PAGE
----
Meanwhile, back at the ranch, a group of Beach Patrol supervisors were taking their own course in disaster response. Kara Harrison, Josh Hale, Mary Stewart, and Kris Pompa went through a grueling swift water/urban flooding course in San Marcos. They spend 4 long days and one night in wetsuits learning swift water rescue techniques, search and recovery, and how to respond during a flood. This meets a goal we’ve been working on for some time on the Beach Patrol. We now have every full time member certified as a “Swift Water Rescue Technician”, which will prove invaluable to our community when we have our next flooding incident.

We don’t know when but we all know there will be another big one. The challenge is to keep the skills and institutional knowledge ready for that eventuality. Being prepared takes work, commitment, resources, and community buy in, but it’s essential.

IMG_1071

Tommy Lee of GEMS and Peter Davis of GIBP at FEMA training camp in Maryland, 2014.

Police Chief Training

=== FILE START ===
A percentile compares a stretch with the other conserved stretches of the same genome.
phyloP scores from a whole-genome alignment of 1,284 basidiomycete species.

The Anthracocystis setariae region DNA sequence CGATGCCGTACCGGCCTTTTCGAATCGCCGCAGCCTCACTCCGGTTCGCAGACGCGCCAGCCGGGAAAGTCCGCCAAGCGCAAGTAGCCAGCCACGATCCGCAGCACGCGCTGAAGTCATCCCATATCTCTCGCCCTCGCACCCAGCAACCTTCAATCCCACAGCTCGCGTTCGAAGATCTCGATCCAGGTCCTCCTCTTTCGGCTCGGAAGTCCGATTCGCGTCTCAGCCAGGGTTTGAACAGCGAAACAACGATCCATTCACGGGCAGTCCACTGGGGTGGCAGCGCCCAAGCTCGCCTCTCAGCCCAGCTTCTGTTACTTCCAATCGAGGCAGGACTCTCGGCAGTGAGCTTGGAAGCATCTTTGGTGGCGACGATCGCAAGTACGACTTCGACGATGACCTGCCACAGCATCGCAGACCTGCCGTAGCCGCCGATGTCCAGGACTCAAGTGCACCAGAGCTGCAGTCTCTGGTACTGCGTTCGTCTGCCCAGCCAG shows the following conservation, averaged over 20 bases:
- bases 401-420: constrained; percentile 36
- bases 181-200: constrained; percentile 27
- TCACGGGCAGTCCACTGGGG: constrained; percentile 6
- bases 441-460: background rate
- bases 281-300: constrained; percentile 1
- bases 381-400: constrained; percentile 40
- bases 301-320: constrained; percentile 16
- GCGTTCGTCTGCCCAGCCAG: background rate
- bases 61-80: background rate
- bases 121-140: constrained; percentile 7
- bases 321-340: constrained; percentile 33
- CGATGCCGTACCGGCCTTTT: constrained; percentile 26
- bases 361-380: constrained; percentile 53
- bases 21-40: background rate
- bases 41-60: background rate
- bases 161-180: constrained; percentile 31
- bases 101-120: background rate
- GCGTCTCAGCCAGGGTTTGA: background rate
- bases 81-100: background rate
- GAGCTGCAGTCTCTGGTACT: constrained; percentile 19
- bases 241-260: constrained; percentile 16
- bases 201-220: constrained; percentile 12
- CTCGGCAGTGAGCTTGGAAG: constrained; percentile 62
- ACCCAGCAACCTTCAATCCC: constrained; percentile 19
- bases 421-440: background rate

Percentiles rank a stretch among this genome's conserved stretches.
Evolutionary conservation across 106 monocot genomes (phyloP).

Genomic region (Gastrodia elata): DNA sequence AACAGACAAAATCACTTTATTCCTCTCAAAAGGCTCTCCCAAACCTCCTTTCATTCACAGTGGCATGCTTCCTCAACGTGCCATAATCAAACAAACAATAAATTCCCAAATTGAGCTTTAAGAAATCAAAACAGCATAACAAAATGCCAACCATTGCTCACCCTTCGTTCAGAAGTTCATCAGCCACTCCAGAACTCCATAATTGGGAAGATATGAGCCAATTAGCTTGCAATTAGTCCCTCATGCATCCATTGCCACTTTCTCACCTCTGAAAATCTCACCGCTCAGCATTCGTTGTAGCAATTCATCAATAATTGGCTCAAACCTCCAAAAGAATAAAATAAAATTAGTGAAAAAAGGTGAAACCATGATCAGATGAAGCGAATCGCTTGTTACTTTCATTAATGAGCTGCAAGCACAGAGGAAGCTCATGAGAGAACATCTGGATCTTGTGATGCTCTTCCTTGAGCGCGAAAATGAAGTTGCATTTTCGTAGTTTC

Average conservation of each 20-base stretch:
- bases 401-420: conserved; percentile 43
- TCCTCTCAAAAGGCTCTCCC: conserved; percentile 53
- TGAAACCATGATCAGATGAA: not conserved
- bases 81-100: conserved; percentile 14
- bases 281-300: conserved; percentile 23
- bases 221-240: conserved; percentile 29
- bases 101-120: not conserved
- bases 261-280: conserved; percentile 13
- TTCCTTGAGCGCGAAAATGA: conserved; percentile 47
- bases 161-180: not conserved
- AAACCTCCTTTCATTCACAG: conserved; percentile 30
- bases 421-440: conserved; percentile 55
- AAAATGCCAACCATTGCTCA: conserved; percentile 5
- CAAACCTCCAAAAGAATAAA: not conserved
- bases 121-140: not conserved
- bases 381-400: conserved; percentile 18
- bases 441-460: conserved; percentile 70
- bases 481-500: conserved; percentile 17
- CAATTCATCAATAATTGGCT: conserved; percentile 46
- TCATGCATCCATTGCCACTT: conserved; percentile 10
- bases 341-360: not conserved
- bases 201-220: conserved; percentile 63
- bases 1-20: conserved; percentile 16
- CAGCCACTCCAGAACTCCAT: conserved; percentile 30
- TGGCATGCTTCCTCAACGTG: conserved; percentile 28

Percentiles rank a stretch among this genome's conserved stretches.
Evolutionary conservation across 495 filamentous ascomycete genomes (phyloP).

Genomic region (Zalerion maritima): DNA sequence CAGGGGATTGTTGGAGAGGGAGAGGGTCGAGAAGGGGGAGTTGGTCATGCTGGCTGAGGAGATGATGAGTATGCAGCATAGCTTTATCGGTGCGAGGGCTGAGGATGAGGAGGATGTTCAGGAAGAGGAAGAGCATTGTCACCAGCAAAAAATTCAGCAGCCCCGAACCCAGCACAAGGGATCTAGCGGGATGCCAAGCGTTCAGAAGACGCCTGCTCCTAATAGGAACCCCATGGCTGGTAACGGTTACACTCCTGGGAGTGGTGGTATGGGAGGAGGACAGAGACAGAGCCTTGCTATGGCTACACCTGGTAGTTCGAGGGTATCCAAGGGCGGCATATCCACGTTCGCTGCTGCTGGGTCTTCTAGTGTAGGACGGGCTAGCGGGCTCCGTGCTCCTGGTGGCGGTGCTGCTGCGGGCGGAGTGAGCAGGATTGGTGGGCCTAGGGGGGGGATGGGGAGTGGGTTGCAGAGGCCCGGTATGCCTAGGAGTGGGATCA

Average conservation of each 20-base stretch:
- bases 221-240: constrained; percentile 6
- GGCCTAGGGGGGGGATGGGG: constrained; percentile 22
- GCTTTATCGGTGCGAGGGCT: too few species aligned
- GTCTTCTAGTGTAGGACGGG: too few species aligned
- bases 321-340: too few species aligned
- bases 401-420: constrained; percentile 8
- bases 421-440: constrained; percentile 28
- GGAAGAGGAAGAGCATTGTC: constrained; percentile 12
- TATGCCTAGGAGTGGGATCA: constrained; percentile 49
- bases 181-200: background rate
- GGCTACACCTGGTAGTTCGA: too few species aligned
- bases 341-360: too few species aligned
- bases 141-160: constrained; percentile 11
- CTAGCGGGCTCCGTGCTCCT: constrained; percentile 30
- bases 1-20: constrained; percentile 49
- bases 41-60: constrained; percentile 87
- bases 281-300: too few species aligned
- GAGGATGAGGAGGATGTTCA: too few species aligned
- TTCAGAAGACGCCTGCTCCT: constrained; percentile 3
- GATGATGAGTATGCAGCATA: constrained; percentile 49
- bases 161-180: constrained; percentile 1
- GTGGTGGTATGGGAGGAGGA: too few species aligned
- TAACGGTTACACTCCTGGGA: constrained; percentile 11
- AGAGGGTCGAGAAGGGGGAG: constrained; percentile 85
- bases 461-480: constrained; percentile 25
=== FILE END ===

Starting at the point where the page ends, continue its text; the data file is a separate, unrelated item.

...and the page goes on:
I was in Huntsville all this week for police chief training. The state of Texas mandates that all chiefs go through 40 hours of training every two year cycle. It’s interesting that Texas has so many departments per capita and the majority of departments are 5 or less. Even though we only have 7 certified officers on the Beach Patrol, our staff of well over 100 employees during the summer season makes us one of the larger departments in the room. I’m sure it’s hard to design a curriculum for a group that has such a wide range of responsibilities, but the Law Enforcement Management Institute of Texas (LEMIT) does a good job.

I always kind of dread it, mostly because I have a hard time sitting still for 9 hours a day, but like lots of training we do, I’m always glad I went and bring good things back to the job. The topics are usually interesting and many of them are helpful. Of course we cover updates in the laws and pertinent issues related to whatever is current. For example, the last couple of cycles had sessions on terrorism. There are always really great presentations on management, human resources, and leadership that are easily put into practice.